W. J. Lu, Sugarcane Research Institute, Yunnan Academy of Agricultural Science, Kaiyuan, 661600, China, and Biotechnology and Genetic Germplasm Research Institute, Yunnan Academy of Agricultural Science, Kunming, 650223, China; and
Y. K. Huang and
W. F. Li, Sugarcane Research Institute, Yunnan Academy of Agricultural Science, Yunnan Key Laboratory of Sugarcane Genetic Improvement, Kaiyuan, 661600, China
Saccharum arundinaceum (Retz.) is a wild species of S. officinarum with good resistance to pests, diseases, drought, cold, and infertile soils, and has favorable tillering potential (4). Hybridization of S. arundinaceum with sugarcane may enable favorable characteristics of S. arundinaceum to be exploited, broadening the genetic base of sugarcane breeding. In May 2009, symptoms of a disease were observed on plants of S. arundinaceum at the National Nursery of Sugarcane Germplasm Resources in Yunnan Province, China, on approximately 10% of 120 plants within three germplasm collections of S. arundinaceum. The initial symptom was dwarfing, resulting in the spike heading 1 to 2 months earlier than on healthy plants. As infection progressed, the spikelet of each diseased plant became full of the black, powdery mass of fungal spores enclosed in an off-white membrane. Finally, the entire spike became severely infected. A Sporisorium sp. was isolated from diseased spike tissues that were surface-sterilized with 70% alcohol, then with 0.1% mercury chloride, dipped in sterilized water three times for 3 min each time, dried on sterilized absorbent paper, and placed onto potato dextrose agar (PDA) at 27 ± 2°C in the dark. Nine fungal isolates were identified as Sporisorium sorghi Ehrenberg ex. Link based on sorus morphology as well as spore morphology and color (1). Sori were cylindrical or oval and 2.5 to 12.0 mm in diameter. Spores were spherical, light olive-brown or black, and 5.0 to 9.0 × 4.0 to 8.5 mm. Preliminary morphological identification of the fungus was confirmed by PCR assay using genomic DNA extracted from the mycelia of pure cultures of each of nine isolates, which generated a 750-bp amplified region of the internal transcribed spacer (ITS) region of rDNA using ITS1/ITS4 universal primers (3). The ITS region was then sequenced (GenBank Accession No. JX183795), and displayed 98% similarity with the ITS sequence of an isolate of S. sorghi from Sorghum bicolor from each of France (AF038828.1) and Germany (AY740021.1). A pathogenicity test was completed with the S. arundinaceum isolate of S. sorghi by spraying 20 ml of a spore suspension (104 conidia/ml) onto each of 10 stems (2) of S. arundinaceum in a field in February 2010. The spore suspension was prepared from 30-day-old cultures growing on PDA. Stems were inoculated approximately 4 cm above the ground, where each stem was cut with sterilized shears. For the control treatment, each of 10 cut stems was inoculated with 20 ml of sterilized water. Three replications of 10 stems were used for each treatment. Approximately 3.5 months after inoculation, symptoms began to appear on 18 of the 30 stems (three replicates of 10 stems) inoculated with the S. sorghi spore suspension, when heading occurred on the stems. Five months later, each entire spike exhibited symptoms. No symptoms were observed on control spikes of stems inoculated with water. S. sorghi was reisolated onto PDA from the tissues of diseased spikes on inoculated stems, and the reisolates were identified by PCR assay using ITS1/ITS4 universal primers, as described above. S. sorghi was not isolated from the spike tissues of the control plants. To our knowledge, this is the first report of smut on S. arundinaceus caused by S. sorghi in Yunnan Province, China.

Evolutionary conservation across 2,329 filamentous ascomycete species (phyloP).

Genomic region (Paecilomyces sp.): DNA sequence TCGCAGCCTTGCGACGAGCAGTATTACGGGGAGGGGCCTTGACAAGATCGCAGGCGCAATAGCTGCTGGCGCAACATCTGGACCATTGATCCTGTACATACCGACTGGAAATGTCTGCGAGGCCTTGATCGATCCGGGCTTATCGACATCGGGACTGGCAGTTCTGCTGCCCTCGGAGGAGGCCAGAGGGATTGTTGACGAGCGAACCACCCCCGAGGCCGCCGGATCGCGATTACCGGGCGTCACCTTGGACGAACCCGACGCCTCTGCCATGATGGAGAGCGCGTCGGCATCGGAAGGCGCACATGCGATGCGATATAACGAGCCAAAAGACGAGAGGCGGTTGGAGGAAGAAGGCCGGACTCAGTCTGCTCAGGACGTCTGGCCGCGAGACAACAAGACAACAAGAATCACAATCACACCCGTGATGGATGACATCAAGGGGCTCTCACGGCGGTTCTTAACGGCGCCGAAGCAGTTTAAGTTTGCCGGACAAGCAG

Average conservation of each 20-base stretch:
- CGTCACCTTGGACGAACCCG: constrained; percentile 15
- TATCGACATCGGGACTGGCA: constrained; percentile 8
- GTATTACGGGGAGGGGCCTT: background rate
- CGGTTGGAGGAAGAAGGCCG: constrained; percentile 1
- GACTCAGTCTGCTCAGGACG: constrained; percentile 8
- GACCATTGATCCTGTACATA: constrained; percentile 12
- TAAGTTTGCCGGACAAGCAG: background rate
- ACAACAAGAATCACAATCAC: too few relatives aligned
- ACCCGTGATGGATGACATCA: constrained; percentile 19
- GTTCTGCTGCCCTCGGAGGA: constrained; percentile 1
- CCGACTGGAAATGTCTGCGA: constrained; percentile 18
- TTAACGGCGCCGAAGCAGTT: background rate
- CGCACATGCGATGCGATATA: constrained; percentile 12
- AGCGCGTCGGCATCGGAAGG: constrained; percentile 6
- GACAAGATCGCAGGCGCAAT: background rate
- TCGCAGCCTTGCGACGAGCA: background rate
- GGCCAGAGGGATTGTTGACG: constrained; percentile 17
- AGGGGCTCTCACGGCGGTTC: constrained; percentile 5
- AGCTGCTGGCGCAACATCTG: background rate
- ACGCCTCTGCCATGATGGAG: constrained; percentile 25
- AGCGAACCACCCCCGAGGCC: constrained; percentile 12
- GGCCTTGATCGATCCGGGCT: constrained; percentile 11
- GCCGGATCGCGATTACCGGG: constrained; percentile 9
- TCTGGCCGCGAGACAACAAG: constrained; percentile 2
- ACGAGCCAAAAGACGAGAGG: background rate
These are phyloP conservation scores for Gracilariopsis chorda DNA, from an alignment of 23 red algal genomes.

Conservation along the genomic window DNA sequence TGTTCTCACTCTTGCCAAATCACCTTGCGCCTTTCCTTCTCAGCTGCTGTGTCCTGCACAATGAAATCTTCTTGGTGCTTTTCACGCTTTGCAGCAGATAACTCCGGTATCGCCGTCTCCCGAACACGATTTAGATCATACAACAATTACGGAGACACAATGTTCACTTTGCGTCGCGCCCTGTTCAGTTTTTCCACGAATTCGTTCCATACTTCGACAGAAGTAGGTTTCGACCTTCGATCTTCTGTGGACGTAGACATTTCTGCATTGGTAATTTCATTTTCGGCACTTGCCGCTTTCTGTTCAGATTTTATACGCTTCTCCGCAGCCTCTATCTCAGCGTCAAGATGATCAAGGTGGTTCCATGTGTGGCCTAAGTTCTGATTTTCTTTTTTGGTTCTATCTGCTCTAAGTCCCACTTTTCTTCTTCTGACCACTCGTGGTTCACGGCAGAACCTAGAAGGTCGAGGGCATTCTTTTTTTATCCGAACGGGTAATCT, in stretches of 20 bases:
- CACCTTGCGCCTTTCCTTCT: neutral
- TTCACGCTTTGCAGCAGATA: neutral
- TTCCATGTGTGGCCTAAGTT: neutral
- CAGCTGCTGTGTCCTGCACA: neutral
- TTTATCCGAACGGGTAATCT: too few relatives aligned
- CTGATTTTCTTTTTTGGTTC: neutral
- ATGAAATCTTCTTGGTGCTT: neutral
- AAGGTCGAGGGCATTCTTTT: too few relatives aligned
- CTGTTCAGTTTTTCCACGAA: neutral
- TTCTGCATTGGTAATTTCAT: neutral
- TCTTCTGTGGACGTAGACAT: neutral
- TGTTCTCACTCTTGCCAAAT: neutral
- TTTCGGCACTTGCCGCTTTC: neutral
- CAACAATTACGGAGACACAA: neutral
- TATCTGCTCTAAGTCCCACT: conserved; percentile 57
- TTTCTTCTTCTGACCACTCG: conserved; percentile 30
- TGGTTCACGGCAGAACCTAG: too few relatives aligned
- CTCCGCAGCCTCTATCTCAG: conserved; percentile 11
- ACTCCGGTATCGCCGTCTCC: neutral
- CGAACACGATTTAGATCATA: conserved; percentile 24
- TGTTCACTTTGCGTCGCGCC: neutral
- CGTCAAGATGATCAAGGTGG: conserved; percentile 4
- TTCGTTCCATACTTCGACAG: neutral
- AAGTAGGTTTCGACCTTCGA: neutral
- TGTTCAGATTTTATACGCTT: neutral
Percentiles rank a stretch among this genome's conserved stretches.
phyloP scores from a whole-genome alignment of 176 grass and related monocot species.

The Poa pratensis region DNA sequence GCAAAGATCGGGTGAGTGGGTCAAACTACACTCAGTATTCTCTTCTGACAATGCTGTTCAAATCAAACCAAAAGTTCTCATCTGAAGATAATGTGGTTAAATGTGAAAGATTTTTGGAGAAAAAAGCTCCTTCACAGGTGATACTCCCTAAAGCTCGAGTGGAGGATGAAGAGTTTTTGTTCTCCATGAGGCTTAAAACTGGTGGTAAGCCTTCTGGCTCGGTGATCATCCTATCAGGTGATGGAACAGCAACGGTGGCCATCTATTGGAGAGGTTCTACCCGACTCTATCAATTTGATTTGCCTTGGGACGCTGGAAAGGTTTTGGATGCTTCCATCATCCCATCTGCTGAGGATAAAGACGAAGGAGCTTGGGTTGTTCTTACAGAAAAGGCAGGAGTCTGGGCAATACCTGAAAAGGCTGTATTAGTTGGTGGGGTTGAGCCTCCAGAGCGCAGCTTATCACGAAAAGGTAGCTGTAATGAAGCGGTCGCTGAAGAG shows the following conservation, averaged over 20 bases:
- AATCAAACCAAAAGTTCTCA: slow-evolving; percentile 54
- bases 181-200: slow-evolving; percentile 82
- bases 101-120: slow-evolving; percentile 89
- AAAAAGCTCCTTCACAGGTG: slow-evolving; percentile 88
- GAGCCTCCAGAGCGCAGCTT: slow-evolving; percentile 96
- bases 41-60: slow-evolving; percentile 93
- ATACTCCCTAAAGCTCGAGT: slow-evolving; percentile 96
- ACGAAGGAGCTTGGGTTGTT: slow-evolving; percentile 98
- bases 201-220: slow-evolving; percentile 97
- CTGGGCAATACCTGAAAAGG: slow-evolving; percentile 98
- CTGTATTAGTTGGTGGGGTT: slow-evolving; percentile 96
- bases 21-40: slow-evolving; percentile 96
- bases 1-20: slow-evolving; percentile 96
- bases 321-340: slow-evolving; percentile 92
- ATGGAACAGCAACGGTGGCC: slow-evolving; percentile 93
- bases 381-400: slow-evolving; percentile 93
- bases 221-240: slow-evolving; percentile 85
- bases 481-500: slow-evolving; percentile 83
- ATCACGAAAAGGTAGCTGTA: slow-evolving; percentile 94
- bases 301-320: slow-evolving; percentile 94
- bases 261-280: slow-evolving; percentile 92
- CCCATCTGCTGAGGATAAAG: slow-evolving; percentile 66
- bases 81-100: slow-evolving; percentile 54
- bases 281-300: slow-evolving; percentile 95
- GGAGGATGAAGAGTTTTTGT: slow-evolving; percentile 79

References: (1) L. Guo. Flora Fungorum Sinicorum.12:51, 2000. (2) W. F. Li et al. Chinese Plant Prot. 34:127, 2008. (3) W. J. Lin et al. Chinese Agri. Sci. Bull. 23:293, 2007. (4) X. Lu et al. Southwest China J. Agric. Sci. 20:103, 2007.